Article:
"Wow! That\'s the first half of my career," says Melissa Etheridge with an air of disbelief as she assesses the body of work collected on "Greatest Hits The Road Less Traveled," her first hits anthology.
It\'s 17 songs in 17 years, a journey from 1988\'s "Similar Features" - the song that introduced her gritty vocals, aching emotions and magic touch as a rock songwriter to the general public - through newly recorded versions of Tom Petty\'s "Refugee" and the Janis Joplin-associated "Piece of My Heart" and the brand-new "I Run For Life," a song reaching out from her recent experiences as an inspiration for others whose lives have been touched by breast cancer.
It was the performance of "Piece of My Heart" on the 2005 Grammy Awards show that served as notice to the world that Etheridge was indeed ready to embrace the next half of her career. Bald from the chemotherapy treatment for breast cancer that had been diagnosed in 2004, she joyously inhabited the wrenching soul-blues of the song, announcing to the world that she was ready to get going, renewed and recharged. With "I Run For Life," written after Ford approached her to create a song for the Race for the Cure as part of their Ford Cares initiative, she leaves no doubt.
"I wanted to make it personal, climb into people\'s personal emotions and portray a woman who has had breast cancer but is out of it," she says. "The first verse is about a survivor. The second verse is me, my own personal experience - it\'s been a blur since they told me about it. And then I wanted to offer the last verse for you who have not been diagnosed or not known someone yet. We\'re all running for answers and to make the situation better."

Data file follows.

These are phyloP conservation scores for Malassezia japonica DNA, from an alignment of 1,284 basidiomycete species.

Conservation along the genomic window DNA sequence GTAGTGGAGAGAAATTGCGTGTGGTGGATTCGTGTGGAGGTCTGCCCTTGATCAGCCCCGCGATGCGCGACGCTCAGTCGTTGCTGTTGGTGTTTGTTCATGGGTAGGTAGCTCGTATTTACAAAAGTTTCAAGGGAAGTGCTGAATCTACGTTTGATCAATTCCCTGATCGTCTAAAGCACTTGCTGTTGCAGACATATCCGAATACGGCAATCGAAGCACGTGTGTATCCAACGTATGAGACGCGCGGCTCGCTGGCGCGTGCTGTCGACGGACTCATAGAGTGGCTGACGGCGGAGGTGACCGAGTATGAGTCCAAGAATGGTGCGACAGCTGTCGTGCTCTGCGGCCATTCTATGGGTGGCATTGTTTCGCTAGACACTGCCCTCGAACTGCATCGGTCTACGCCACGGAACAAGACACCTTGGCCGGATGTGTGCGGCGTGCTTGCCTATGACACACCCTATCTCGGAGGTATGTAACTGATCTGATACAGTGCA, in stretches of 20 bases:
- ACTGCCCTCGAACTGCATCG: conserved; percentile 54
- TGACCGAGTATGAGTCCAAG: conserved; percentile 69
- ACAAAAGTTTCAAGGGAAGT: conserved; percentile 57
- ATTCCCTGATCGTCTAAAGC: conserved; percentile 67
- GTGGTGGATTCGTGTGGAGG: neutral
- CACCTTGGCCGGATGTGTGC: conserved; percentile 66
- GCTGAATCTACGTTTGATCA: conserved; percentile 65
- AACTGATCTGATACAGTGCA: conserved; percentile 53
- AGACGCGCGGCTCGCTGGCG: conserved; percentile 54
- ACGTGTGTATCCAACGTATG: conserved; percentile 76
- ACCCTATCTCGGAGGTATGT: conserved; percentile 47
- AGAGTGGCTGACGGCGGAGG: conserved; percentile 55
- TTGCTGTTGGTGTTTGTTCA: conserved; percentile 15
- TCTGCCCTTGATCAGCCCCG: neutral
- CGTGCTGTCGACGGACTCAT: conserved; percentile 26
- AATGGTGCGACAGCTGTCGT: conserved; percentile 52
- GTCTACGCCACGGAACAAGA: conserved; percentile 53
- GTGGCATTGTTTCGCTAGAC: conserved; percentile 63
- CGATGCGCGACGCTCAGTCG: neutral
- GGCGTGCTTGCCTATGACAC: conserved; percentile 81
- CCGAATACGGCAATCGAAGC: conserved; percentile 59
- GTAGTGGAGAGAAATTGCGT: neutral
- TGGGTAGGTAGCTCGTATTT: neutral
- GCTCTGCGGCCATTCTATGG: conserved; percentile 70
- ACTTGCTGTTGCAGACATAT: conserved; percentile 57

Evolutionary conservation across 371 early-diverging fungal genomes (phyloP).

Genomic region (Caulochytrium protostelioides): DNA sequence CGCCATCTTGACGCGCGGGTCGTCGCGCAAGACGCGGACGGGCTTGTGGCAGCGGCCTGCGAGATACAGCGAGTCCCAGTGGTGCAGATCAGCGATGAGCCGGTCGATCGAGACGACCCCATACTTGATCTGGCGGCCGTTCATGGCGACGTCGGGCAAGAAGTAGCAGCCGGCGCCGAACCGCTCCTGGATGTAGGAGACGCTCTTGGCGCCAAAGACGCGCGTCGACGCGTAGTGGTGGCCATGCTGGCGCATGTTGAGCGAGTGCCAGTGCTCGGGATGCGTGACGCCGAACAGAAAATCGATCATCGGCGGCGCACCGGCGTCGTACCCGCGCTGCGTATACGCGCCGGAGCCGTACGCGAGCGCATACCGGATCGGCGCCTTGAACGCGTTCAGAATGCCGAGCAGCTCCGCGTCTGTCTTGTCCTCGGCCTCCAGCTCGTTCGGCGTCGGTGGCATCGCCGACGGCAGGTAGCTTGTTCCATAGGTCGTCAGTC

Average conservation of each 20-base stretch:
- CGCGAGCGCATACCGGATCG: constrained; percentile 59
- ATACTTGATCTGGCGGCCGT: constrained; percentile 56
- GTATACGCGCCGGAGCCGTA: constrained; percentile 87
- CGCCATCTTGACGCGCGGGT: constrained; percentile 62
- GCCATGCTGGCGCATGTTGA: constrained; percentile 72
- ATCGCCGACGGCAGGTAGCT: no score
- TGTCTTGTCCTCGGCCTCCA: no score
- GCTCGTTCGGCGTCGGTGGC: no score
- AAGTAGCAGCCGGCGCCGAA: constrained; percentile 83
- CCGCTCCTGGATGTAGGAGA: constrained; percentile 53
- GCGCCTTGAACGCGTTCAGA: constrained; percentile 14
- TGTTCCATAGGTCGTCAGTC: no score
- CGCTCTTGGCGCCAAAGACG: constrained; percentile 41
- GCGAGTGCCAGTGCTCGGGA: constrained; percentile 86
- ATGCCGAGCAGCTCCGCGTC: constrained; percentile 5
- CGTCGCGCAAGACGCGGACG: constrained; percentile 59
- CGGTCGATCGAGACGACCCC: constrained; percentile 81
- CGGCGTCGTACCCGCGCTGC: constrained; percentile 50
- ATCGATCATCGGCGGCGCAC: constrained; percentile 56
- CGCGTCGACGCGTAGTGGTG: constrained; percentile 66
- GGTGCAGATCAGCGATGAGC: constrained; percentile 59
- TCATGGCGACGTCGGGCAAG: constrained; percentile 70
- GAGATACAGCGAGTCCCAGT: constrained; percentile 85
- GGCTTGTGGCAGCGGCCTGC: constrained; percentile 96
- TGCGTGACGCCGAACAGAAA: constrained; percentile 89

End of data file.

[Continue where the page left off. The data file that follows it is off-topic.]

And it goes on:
But even before the cancer diagnosis, Etheridge found herself at a turning point as an artist and as a person, a point at which a summary look back was called for.
"That\'s how I really look at it," she says. "This is the part of my life where success and rock \'n\' roll were the most important things in my life, where all day long what I would do was write and sing music and play. That has really changed now. What I write about has changed. The themes of the songs of the first 17 years are similar - a lot of betrayal, a lot of aching, a lot of wanting, searching for that right companion and thinking it was, but it wasn\'t. Now, ending with \'Lucky,\' and going \'Wow, I found it!\' I can lay all this to rest. So it\'s a nice marker. That\'s the first chapter."
And what a chapter it\'s been. Asked to name the single key moment of her career, Etheridge is overwhelmed by candidates.
"There\'ve been so many!" she protests, refusing to stick to just one choice. "I\'d have to say one of the biggest was 1989 at the Grammy Awards, performing \'Bring Me Some Water.\' I was so unknown, and the next day I wasn\'t. It wasn\'t huge, but I got a lot of fans from that performance. But is that the key moment? Was the Grammys in 2005 the key moment? Was coming out the key moment? Meeting Chris Blackwell [the Island Records founder who signed her] was pretty key. My first headlining tour, that was, \'Yeah, I made it.\' Singing with Bruce Springsteen! Him saying yes to singing on my \'Unplugged.\' Holy cow! That was a dream come true. \'Some day I\'ll sing with Bruce Springsteen!\' And it comes true."